I had more than an apprehension of her temper and fear of possibly abused authority. The large-featured, smirking phantom, saluting me so oddly in the moonlight, retained ever after its peculiar and unpleasant hold upon my nerves.

‘Well, Miss Maud, dear, I hope you'll like your new governess—for it's more than I do, just at present at least,’ said Mrs. Rusk, sharply—she was awaiting me in my room. ‘I hate them Frenchwomen; they're not natural, I think. I gave her her supper in my room. She eats like a wolf, she does, the great raw-boned hannimal. I wish you saw her in bed as I did. I put her next the clockroom—she'll hear the hours betimes, I'm thinking. You never saw such a sight. The great long nose and hollow cheeks of her, and oogh! such a mouth! I felt a'most like little Red Riding-Hood—I did, Miss.’

Here honest Mary Quince, who enjoyed Mrs. Rusk's satire, a weapon in which she was not herself strong, laughed outright.

‘Turn down the bed, Mary. She's very agreeable—she is, just now—all newcomers is; but she did not get many compliments from me, Miss—no, I rayther think not. I wonder why honest English girls won't answer the gentry for governesses, instead of them gaping, scheming, wicked furriners? Lord forgi' me, I think they're all alike.’

Next morning I made acquaintance with Madame de la Rougierre. She was tall, masculine, a little ghastly perhaps, and draped in purple silk, with a lace cap, and great bands of black hair, too think and black, perhaps, to correspond quite naturally with her bleached and sallow skin, her hollow haws, and the fine but grim wrinkles traced about her brows and eyelids. She smiled, she nodded, and then for a good while she scanned me in silence with a steady cunning eye, and a stern smile.


‘And how is she named—what is Mademoiselle's name?’ said the tall stranger.

Maud, Madame.’

‘Maud!—what a pretty name! Eh bien! I am very sure my dear Maud she will be very good little girl—is not so?—and I am sure I shall love you vary moche. And what 'av you been learning, Maud, my dear cheaile—music, French, German, eh?’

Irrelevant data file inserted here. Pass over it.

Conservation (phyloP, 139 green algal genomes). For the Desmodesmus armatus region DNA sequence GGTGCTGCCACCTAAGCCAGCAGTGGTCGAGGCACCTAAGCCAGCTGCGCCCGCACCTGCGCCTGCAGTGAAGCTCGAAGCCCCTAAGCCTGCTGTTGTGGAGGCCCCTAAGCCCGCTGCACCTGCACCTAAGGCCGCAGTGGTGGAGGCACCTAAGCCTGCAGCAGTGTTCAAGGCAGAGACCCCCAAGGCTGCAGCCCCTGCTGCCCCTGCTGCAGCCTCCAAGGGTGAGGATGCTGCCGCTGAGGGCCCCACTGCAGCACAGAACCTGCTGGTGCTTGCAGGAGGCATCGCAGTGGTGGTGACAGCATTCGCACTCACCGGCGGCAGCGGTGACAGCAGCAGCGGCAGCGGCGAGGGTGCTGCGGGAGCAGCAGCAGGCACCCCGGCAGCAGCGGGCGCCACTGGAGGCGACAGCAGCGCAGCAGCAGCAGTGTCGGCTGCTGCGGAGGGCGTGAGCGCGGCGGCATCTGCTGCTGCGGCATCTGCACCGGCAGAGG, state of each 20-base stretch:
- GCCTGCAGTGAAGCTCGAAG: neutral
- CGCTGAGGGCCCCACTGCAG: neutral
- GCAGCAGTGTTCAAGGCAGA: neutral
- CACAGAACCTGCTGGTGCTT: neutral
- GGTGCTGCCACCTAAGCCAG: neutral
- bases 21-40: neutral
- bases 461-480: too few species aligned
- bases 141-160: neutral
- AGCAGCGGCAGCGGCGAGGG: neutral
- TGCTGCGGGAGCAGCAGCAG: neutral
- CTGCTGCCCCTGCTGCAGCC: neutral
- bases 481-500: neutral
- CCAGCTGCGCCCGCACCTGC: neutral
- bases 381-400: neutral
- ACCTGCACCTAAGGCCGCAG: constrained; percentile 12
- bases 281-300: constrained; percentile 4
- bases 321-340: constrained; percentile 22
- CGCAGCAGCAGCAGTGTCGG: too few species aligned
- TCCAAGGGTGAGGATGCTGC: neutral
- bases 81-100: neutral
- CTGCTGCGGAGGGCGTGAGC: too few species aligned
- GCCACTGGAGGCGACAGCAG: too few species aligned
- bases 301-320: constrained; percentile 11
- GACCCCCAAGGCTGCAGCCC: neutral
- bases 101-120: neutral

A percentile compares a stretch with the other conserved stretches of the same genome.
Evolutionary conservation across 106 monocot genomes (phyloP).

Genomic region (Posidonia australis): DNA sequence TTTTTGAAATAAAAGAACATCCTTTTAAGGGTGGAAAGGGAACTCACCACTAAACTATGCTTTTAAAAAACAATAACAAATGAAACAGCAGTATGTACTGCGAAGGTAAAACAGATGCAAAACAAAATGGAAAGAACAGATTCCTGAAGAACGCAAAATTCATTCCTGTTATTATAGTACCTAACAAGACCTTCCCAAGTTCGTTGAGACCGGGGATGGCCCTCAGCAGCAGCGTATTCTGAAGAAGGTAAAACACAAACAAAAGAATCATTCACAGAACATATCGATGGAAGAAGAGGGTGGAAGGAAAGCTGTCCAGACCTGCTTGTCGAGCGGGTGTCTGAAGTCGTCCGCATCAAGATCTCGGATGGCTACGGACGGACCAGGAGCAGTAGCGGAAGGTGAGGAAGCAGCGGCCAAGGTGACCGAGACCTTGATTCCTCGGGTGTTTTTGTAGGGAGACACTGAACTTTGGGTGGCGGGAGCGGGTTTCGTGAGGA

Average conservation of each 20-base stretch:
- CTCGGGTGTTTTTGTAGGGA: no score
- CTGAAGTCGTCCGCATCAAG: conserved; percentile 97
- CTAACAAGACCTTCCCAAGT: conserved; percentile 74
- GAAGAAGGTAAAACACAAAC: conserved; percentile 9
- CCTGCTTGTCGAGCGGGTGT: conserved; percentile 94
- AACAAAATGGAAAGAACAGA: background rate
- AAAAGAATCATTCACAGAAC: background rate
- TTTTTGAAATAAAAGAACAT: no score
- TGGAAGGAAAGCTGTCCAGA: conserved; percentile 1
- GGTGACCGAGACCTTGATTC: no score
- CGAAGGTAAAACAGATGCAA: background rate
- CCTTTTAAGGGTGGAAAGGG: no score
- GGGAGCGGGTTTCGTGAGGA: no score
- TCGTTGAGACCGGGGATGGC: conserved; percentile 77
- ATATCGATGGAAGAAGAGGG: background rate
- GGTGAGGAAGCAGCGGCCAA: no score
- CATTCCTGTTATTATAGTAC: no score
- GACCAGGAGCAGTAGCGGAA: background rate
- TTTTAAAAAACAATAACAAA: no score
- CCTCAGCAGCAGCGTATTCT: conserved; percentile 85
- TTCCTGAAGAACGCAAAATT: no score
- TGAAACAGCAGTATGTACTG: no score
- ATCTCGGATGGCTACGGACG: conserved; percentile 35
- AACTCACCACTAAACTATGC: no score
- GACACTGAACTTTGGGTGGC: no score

‘Yes, a little; and I had just begun the use of the globes when my governess went away.’

I nodded towards the globes, which stood near her, as I said this.

‘Oh! yes—the globes;’ and she spun one of them with her great hand. ‘Je vous expliquerai tout cela à fond.’

Madame de la Rougierre, I found, was always quite ready to explain everything ‘à fond;’ but somehow her ‘explications,’ as she termed them, were not very intelligible, and when pressed her temper woke up; so that I preferred, after a while, accepting the expositions just as they came.

Madame was on an unusually large scale, a circumstance which made some of her traits startling, and altogether rendered her, in her strange way, more awful in the eyes of a nervous child, I may say, such as I was. She used to look at me for a long time sometimes, with the peculiar smile I have mentioned, and a great finger upon her lip, like the Eleusinian priestess on the vase.

She would sit, too, sometimes for an hour together, looking into the fire or out of the window, plainly seeing nothing, and with an odd, fixed look of something like triumph—very nearly a smile—on her cunning face.

She was by no means a pleasant gouvernante for a nervous girl of my years. Sometimes she had accesses of a sort of hilarity which frightened me still more than her graver moods, and I will describe these by and by.